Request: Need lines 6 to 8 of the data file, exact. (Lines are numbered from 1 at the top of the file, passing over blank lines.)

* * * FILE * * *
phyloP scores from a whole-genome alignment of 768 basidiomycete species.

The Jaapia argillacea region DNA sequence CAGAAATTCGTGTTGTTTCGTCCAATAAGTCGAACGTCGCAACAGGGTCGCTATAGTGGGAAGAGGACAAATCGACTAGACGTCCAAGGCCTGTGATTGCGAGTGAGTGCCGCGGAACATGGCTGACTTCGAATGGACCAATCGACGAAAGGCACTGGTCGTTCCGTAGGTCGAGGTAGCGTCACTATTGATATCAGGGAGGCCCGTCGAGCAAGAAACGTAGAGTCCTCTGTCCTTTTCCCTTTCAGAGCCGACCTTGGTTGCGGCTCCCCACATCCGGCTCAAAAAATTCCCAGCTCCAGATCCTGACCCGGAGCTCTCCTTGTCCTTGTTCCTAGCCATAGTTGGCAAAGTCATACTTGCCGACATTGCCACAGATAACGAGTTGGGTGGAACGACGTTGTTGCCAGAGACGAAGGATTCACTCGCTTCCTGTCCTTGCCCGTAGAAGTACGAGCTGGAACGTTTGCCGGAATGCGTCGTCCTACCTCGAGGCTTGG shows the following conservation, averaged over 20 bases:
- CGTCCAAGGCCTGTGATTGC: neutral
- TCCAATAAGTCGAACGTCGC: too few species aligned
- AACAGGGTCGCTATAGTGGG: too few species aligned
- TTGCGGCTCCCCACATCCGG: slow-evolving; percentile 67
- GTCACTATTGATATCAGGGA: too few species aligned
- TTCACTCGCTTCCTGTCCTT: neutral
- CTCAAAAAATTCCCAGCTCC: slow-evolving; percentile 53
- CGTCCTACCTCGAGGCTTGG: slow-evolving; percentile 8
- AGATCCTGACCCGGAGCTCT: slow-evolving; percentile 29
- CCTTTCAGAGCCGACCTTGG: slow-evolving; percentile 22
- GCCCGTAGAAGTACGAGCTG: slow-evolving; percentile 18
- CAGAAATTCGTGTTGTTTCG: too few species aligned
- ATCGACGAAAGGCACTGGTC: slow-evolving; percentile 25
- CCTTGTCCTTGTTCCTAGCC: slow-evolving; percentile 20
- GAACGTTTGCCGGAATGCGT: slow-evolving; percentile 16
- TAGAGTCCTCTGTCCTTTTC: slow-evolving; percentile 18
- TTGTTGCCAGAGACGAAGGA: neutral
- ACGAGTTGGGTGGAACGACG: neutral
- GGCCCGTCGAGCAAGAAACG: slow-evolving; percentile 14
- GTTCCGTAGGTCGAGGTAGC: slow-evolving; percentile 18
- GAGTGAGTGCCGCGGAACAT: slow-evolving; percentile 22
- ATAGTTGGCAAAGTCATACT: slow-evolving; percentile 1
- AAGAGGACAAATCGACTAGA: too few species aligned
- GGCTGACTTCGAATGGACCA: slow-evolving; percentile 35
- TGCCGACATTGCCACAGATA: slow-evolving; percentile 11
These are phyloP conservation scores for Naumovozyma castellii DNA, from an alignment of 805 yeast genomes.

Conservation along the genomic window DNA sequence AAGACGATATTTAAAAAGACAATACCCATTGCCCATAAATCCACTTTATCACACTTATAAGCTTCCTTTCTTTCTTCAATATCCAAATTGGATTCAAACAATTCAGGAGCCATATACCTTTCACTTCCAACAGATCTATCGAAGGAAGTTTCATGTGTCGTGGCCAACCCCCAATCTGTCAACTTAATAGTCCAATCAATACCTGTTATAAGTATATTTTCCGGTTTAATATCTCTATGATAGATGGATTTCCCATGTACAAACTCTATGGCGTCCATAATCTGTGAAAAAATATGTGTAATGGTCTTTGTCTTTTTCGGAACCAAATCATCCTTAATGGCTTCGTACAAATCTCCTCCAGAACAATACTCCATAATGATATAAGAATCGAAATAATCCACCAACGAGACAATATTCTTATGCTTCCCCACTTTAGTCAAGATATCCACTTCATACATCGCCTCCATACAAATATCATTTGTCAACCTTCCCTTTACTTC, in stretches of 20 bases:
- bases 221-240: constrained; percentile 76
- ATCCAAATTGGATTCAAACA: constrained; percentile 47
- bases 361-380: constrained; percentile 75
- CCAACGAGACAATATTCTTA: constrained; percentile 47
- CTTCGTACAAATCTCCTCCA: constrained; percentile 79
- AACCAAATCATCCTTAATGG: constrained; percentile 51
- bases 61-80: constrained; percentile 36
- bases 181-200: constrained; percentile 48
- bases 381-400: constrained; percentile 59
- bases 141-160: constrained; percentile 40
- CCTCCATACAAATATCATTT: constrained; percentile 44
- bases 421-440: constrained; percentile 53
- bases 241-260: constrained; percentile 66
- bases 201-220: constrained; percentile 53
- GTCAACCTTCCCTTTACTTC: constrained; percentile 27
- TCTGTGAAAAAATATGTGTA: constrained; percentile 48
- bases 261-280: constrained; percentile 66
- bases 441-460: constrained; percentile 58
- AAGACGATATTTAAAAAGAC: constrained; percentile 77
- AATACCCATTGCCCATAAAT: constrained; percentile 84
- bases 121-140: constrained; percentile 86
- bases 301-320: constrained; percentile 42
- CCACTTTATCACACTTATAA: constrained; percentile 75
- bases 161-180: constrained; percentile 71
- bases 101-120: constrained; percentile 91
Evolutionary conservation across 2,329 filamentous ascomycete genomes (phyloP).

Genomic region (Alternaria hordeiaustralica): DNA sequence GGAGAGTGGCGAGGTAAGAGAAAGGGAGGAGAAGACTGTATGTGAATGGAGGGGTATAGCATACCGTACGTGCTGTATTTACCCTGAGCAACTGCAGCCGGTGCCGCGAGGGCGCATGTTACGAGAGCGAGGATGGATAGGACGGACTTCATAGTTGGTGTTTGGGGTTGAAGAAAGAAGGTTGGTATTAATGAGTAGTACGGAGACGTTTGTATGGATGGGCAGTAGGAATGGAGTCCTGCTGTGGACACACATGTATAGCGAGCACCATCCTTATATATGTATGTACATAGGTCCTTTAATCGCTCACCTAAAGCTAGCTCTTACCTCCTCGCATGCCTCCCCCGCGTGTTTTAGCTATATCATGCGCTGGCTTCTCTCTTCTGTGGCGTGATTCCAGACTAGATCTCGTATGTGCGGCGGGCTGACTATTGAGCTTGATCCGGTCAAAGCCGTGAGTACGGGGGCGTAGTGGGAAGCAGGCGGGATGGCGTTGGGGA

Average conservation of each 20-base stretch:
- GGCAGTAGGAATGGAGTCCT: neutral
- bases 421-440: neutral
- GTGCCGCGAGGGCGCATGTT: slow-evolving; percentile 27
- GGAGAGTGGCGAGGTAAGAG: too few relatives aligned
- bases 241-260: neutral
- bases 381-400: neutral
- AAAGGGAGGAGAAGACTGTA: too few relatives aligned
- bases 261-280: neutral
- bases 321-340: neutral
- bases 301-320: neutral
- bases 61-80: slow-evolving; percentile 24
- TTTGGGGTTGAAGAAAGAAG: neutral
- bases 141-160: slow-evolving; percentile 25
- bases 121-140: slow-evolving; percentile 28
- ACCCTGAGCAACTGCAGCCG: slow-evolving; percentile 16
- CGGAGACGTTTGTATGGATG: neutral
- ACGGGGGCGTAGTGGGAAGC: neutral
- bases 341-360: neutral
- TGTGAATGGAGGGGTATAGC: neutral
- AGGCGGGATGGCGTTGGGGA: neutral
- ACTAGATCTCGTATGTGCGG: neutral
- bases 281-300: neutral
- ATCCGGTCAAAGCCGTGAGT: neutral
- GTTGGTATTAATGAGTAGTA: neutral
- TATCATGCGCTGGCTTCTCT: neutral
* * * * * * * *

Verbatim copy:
- TTGCGGCTCCCCACATCCGG: slow-evolving; percentile 67
- GTCACTATTGATATCAGGGA: too few species aligned
- TTCACTCGCTTCCTGTCCTT: neutral